I worked 12 hours on the floor yesterday as a staff nurse. I actually had a good time doing that; I like patients and I like the clinical environment. I’m good at it. I’m good with patients and with families. This administrative stuff has got to go. I want hands-on or I want out. I’ll go raise dogs and cats. Think there’s a living in that?

Punching Bag

This has been an exasperating week. Or maybe month. Year?  Trust me, though, “exasperating” is a mild term. We bandied about the expression cluster-f**k. It seems to fit.

I feel like a punching bag, getting swung at by irate physicians, angry patients and frustrated staff.  The way things are right now … well, they simply don’t work. I tried to think about things that are going well at work and I was hard put to name them. I have to say that I work well with my assistant–she is a hard-working, conscientious soul who gets put upon from many and takes it with aplomb. I also have to give kudos to my boss who is relatively new to the organization (just a few months shy of  my experience) and who has taken on more and more responsibility and is stretched thin. Yet she remains calm and committed and understanding of the work of nursing, not just the ivory towers of nursing theory.

I have been charged with fixing the ways of a unit that developed over 30 years. Some are surprised that it is not, yet, fixed and running like clockwork. In 8 months. A comment I hear frequently is “it’s been like this for years!” Or “No one’s ever been able to change this place; this is how we are!”  Eight months and it’s not been fixed yet. Go figure.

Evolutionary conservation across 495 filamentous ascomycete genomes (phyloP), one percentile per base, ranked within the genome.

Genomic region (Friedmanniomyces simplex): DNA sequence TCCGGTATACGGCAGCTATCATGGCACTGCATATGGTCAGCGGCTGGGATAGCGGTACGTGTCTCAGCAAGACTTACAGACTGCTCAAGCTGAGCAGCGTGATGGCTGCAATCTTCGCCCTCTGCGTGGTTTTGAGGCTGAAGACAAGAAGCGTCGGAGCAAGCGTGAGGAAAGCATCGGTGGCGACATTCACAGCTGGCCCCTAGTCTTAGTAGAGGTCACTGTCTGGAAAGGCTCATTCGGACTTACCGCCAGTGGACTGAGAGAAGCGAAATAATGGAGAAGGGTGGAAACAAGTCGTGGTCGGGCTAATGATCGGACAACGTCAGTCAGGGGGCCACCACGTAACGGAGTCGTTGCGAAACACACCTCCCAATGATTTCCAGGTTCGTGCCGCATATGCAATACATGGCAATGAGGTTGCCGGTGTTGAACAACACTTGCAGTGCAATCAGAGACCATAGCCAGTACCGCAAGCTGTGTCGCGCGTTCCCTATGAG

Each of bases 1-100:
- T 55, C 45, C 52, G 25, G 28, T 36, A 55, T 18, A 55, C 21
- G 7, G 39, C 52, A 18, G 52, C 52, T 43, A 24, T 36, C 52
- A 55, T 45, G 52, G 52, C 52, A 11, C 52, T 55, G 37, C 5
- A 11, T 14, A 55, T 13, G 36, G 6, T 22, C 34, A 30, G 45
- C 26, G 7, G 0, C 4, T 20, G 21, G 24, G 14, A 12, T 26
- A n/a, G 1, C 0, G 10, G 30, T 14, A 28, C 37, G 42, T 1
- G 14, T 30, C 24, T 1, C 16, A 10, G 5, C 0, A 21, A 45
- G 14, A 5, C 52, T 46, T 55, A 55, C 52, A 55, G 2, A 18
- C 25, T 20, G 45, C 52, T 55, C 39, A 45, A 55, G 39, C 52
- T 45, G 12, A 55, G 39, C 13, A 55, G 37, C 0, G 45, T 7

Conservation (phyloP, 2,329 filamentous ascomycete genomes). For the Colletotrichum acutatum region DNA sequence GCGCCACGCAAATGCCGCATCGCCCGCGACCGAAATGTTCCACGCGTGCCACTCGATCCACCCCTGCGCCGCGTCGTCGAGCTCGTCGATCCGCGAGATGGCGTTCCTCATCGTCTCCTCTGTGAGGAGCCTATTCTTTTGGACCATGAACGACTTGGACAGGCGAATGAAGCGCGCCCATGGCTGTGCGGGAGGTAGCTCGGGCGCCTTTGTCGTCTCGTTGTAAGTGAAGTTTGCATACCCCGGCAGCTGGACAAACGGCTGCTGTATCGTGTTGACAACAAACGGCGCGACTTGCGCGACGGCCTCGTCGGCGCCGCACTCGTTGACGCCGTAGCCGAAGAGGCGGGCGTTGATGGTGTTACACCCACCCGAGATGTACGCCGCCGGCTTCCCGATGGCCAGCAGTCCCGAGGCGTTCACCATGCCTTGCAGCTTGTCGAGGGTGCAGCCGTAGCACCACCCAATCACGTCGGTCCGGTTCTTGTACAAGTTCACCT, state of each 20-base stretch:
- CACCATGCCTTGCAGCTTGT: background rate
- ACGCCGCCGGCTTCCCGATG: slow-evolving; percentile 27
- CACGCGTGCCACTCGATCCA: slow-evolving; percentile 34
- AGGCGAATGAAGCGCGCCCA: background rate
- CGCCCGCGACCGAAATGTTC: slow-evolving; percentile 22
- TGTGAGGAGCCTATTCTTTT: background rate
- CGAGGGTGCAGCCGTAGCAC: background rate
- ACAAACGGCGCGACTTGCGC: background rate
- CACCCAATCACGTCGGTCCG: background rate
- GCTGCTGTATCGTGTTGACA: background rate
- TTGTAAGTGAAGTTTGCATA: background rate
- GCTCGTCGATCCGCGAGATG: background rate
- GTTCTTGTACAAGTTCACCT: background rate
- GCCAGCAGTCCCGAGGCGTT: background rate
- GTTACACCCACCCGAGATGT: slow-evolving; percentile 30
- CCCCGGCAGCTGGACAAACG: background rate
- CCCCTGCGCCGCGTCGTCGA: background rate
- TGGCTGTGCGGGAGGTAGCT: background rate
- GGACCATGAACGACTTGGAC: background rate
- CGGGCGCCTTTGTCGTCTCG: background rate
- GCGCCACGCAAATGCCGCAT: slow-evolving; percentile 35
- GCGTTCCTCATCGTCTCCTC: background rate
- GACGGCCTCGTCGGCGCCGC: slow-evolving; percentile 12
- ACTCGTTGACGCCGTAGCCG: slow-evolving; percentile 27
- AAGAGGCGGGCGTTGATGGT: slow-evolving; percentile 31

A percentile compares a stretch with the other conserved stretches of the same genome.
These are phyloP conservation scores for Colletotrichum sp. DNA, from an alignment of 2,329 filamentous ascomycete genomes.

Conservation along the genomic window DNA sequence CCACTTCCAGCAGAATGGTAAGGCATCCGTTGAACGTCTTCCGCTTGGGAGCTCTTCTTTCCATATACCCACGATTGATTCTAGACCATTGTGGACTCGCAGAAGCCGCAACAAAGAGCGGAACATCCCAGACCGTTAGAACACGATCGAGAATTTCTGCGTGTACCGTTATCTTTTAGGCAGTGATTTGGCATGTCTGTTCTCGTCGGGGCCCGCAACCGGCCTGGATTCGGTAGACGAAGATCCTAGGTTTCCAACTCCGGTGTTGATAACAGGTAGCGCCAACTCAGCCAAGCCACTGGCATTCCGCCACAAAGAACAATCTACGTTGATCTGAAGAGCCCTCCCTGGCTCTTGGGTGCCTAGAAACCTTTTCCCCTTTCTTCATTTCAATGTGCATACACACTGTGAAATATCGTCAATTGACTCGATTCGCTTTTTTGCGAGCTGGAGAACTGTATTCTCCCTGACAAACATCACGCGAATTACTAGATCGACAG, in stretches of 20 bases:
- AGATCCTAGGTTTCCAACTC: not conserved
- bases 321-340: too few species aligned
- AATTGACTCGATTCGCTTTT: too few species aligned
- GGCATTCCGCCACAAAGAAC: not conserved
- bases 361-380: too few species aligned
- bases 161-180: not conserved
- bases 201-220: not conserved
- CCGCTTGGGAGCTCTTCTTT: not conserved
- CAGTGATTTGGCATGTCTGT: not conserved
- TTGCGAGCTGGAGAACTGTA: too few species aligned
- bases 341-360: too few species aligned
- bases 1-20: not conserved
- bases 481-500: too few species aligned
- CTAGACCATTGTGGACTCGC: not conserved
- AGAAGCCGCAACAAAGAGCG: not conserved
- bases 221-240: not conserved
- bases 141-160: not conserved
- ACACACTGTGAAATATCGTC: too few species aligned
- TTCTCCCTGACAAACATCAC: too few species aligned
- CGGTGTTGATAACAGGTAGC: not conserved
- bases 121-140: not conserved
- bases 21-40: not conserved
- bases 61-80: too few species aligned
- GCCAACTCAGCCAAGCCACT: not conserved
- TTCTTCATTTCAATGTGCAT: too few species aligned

Clinical Reads

I’ve fallen behind in my clinical readings. I’ve been so caught up in the “doing” of my clinical and managerial duties — exhausting in their own right — that I’ve failed to maintain my daily perusal of evidence-based best practice articles and other clinical literature.  I don’t want to lose that clinical edge.

One of the common questions I use when interviewing candidates for nursing positions is, “What do you do to stay current in your clinical practice?” There is new information and recommendations on a near daily basis! I don’t want the nurse who took state boards 15 years ago and has never stretched his or her knowledge base any further. Nurses easily gain bits and pieces of new information by being in the workplace and passively absorbing that which is overheard or have thrust upon them in mandatory inservices. The nurse I want to hire is the one who actively seeks ongoing education, for the good of the patients and for individual edification.

Do I ask for too much? I don’t think so. Historically, I’ve been that nurse. I subscribed to three nursing journals and read them front to back. I read online articles and took quizzes and I delighted in getting high marks on education directed at physicians. This stuff, pathophysiology, clinical reviews, case studies, this stuff — it’s fascinating!  But I’ve fallen to the wayside, and it bothers me. A lot.

Another resolution, then. I challenge myself to read at least one clinical article per day. That’s the easy part, I think. The tough part would be if I challenged myself to blog on that article! OK, let’s see how far I can stretch myself.